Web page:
The truth is that not all wedding dresses have to be white. While many wedding traditions have come to us through centuries of legends and beliefs, the white wedding dress is a fairly recent tradition, popularized by the wedding of Queen Victoria in 1840. While a white dress may seem synonymous with weddings, that's not the case. Many brides from outside Western culture not only wear different shades for the ceremony: in China and India, for example, red is the most auspicious shade, but the white dress is also a (relatively) more recent evolution in Western tradition itself.
If you're just starting to look for your wedding day outfit, it may be useful to know all the history behind this popular tradition, but it's not mandatory. Why do brides wear white? Keep reading to find out. Throughout most of history, marriages had more to do with family, business and political alliances than with true love, which meant that lavish wedding celebrations were usually reserved for the nobility, who provide us with a clearer window into times past and probably influenced the rest of society. Although there are some cases in which the rulers of Ancient Egypt, Rome and Greece wore pleated white sheets for celebrations, for centuries it was common for brides to simply wear their best dress for the occasion.
The first recorded white wedding dress in history was worn by Philippa of England, who married Eric of Pomerania (Erik av Pommern) in 1406 and became queen of Denmark, Norway and Sweden. But the concept didn't really catch on until Queen Victoria's wedding to Prince Albert in 1840. Definitely not, and that applies both to white garments and to dresses in general. What you wear on your wedding day is a completely personal decision.
A bride's sexual behavior before and after the wedding day is a private matter, and the idea that the color of her wedding day attire should connote “purity” in this area is old-fashioned, old-fashioned, and, quite frankly, none other than the bride's business. While the media has popularized white suits at courtroom weddings, they're definitely not the only option. If you feel more like a bride in a dress, even a floor-length one, consider that this route is completely appropriate.The style and color of her dress were copied on all continents, as women aspired to look like the young and attractive queen, just as the public emulates today's celebrities. Wearing a white wedding dress became a sign of wealth and status rather than virginity.
Only wealthy brides could wear a white silk dress, as they married in clean, elegant places away from the mud and grime of life in the mid-19th century. The bright white wedding dress wouldn't become popular in Europe and North America until the 1930s, and it wouldn't really take root in the public consciousness until World War II. While Victoria is largely credited with making the white wedding dress fashionable, it didn't become a full-fledged Western tradition until after World War II.So why do so many brides today wear white? They do so largely thanks to a trend that began with Queen Victoria's wedding to Prince Albert in 1840. While floor-length white dresses are the most common choice for Western weddings, they are by no means the only option.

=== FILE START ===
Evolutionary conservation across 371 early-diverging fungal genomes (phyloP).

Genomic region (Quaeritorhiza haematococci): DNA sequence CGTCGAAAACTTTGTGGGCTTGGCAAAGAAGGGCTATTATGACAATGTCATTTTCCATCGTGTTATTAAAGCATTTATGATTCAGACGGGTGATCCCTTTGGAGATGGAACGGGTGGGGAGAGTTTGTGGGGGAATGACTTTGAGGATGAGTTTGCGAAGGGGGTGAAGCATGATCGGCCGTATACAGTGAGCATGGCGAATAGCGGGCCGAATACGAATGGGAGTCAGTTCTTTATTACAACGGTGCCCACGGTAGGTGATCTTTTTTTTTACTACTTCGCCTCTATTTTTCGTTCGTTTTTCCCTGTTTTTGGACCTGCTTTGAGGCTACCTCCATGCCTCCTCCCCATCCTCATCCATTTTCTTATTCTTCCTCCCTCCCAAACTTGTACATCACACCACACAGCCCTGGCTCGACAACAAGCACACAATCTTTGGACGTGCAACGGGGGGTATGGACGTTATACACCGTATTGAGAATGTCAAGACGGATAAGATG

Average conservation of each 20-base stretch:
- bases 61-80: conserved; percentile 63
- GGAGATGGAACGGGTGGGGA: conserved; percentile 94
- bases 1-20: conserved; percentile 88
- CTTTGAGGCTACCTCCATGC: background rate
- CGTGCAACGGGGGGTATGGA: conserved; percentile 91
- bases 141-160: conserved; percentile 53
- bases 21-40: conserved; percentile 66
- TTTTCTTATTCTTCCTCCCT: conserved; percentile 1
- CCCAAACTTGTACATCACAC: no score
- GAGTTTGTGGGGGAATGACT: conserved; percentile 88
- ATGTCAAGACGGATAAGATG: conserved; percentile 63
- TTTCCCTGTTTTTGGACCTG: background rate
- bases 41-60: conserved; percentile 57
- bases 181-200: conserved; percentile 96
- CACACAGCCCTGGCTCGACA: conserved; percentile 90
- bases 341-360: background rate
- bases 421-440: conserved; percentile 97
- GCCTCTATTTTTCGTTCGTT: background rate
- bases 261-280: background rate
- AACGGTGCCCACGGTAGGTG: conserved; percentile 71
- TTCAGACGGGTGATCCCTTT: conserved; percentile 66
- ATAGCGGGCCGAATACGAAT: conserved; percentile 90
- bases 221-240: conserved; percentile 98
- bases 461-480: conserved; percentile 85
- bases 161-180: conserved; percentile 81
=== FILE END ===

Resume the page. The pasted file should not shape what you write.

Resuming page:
Most wedding dresses of those years were made of acetate, except for those used at “parachute weddings”. Although she wore luxurious red, gold and ermine tunics for her coronation in 1837, Victoria's wedding was a different matter.While every bride has her own opinions on the matter, and white bridesmaid or bridal party dresses are becoming increasingly popular, it's best to be cautious about it and avoid tone. It was also associated with Vesta, the virgin goddess of home, home and family, who were served by temple priestesses dressed in distinctive white clothes. Weddings are based on celebrating love and brides deserve to celebrate their union in attire that aligns with who they are.
As traditions fade and new ones form, the idea of wearing white becomes a simple matter of preference.Nowadays, white wedding dresses are a mix of fashion and tradition, with styles that mimic and are heavily influenced by what appears on red carpets and runway shows. But as fashion became more daring, casual and gender-fluid in the rampant 60s and 70s, a white dress represented a nod to older times and customs. Although the first records of brides dressed in white go back to the annals of history, it only became standard fashion in the last 80 years.